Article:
Café Lumiere (2004)
Critic Reviews for Café Lumiere
Both Hou and Ozu excel in evoking the poetry of everyday life, and, as a tribute from one great filmmaker to another, Cafe Lumiere should richly satisfy devotees of both artists.
The film often takes on the hypnotic rhythm of a dream.
Hou fans will find what they're looking for; others will wonder when the action starts.
Although pegged as an author of contemplative mood pieces, Hou's originality as a filmmaker has much to do with both his handling of historical material and his daringly counterintuitive narrative structures.
A fascinating curiosity, a chance to witness one major filmmaker paying tribute to another in the form of a rigorously minor film.
Audience Reviews for Café Lumiere
Very subtle. Not a lot of story at all. Moves along very slowly, but I liked the day to day life in Tokyo.
Hou's moody tribute to Ozu is more revealing and significant from what is left unsaid as it shows a woman in transit (she spends a good part of the film on moving trains) and who never discusses her pregnancy with her traditional parents. Still, it left me a bit too cold to care.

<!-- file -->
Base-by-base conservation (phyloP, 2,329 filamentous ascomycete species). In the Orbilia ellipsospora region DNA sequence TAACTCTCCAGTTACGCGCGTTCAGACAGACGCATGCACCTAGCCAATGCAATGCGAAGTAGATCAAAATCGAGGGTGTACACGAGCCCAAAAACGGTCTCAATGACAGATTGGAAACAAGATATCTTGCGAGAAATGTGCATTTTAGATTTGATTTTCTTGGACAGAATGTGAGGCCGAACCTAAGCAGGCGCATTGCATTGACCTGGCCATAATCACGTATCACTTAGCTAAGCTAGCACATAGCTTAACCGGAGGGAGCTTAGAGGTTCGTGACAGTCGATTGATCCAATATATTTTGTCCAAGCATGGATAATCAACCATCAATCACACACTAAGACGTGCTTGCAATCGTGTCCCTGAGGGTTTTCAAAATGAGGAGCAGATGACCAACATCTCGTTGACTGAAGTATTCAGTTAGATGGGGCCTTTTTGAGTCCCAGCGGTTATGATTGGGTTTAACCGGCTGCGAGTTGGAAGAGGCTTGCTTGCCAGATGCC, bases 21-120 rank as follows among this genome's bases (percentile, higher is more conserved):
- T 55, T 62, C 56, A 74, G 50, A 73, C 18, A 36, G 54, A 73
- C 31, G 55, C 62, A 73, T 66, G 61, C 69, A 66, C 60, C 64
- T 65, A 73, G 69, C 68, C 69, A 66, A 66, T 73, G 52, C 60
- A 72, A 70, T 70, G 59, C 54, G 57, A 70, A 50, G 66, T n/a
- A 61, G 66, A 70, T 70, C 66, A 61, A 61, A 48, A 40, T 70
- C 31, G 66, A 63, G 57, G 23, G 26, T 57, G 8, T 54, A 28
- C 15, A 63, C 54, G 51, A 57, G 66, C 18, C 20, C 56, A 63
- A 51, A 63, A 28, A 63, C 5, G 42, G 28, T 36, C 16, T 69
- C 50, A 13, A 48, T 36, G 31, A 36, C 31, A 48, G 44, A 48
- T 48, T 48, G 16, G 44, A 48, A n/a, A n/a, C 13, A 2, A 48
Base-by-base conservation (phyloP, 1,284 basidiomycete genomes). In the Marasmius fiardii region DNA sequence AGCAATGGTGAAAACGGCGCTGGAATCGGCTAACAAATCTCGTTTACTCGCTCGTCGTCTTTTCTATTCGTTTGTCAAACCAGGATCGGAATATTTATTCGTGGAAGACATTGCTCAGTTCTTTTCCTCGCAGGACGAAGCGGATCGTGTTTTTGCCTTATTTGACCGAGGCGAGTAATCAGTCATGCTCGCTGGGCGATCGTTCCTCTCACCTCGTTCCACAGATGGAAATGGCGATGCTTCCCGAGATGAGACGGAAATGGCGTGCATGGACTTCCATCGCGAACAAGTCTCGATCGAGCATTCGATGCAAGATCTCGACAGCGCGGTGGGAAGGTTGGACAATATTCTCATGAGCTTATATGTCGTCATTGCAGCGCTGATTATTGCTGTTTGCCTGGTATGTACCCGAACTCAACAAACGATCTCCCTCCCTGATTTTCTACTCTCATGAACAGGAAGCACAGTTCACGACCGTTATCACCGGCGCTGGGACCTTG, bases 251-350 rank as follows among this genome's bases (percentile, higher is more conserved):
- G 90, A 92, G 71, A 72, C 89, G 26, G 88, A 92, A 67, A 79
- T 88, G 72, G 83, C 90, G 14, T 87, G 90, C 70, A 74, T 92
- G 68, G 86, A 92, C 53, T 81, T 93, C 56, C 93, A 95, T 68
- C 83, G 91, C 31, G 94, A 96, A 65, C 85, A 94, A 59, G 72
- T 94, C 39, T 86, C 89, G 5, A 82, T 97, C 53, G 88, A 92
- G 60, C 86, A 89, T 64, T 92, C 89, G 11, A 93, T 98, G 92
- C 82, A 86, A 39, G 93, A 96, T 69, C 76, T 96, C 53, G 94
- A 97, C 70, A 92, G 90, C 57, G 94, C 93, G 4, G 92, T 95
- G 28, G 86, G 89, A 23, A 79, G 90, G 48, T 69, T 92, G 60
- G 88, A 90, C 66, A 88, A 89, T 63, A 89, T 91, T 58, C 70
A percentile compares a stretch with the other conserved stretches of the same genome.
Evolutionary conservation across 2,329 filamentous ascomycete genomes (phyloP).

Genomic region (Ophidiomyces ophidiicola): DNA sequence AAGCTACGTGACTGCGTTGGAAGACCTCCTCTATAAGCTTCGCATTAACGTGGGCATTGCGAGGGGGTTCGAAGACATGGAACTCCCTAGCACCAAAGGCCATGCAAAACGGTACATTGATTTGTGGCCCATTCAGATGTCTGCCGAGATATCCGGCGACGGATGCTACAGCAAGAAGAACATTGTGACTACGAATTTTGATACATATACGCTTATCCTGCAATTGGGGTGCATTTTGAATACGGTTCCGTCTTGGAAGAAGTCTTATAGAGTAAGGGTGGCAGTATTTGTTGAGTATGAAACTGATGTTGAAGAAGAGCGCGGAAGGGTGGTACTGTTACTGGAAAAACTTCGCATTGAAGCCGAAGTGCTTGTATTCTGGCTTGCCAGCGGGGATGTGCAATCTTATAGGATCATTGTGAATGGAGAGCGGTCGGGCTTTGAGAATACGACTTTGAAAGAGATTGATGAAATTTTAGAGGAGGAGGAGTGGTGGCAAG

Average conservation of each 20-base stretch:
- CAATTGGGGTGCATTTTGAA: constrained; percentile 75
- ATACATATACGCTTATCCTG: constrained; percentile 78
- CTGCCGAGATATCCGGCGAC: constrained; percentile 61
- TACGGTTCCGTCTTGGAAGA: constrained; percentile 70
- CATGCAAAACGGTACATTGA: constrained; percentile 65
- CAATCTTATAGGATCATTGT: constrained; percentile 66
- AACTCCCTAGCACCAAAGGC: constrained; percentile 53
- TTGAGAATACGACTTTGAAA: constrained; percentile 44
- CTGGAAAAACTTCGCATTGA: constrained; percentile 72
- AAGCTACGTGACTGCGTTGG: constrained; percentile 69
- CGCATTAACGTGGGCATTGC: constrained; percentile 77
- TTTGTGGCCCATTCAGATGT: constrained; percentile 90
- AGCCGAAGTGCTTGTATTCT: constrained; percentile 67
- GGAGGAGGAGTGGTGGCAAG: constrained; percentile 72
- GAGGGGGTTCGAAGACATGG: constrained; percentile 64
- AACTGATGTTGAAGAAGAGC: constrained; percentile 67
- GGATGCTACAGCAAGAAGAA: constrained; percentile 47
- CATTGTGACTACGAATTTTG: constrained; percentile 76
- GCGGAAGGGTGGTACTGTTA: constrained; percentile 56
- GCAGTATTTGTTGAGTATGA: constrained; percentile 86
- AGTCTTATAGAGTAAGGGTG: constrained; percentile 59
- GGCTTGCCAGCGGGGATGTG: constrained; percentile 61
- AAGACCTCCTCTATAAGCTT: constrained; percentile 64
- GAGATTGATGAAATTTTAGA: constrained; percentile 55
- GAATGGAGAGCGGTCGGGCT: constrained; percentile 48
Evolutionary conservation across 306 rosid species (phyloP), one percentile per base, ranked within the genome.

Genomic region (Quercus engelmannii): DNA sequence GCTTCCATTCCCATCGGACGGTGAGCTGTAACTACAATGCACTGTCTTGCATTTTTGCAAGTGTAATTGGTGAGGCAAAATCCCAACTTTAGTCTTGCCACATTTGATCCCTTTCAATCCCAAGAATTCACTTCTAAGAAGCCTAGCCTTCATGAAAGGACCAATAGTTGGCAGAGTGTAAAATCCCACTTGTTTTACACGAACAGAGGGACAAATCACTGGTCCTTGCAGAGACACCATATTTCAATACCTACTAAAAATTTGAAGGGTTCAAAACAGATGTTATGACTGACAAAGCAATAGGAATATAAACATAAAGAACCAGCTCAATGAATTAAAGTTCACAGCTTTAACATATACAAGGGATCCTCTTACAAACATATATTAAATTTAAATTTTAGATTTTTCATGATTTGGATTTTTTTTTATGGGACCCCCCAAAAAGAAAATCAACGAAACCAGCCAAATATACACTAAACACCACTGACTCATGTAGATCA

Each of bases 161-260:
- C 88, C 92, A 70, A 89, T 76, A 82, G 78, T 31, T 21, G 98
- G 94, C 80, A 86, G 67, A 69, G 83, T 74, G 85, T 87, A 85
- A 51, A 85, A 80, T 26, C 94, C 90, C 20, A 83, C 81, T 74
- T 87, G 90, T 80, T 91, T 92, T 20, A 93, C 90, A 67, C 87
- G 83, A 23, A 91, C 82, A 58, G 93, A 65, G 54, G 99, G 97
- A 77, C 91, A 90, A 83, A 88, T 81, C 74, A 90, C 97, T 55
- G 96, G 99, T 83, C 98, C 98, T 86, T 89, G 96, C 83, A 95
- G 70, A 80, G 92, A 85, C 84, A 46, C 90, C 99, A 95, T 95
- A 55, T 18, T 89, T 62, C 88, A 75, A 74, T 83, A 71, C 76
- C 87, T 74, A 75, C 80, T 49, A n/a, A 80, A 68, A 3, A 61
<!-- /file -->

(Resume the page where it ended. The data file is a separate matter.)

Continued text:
In "Cafe Lumiere," Yoko(Yo Hitito) spends much of her time between Taiwan where she is researching a famous composer and Tokyo where she hangs out with Hajime(Tadanobu Asano) who sells books and records the sounds of trains. Her carefree life comes to an end when she finds out she is pregnant by her Taiwan boyfriend. And that's pretty much it for any kind of story as director Hou Hsiao-hsien turns Tokyo into one giant model train set. As the trains go in circles, so does the plot. He does this in order to comment on the rootlessness of youth, as none of the characters can stay in any one place for long. And not that it matters any, but this is the second time in a week that I have seen a movie dedicated to Yasujiro Ozu that concentrates on train travel which is odd considering Ozu was the master of the domestic drama.
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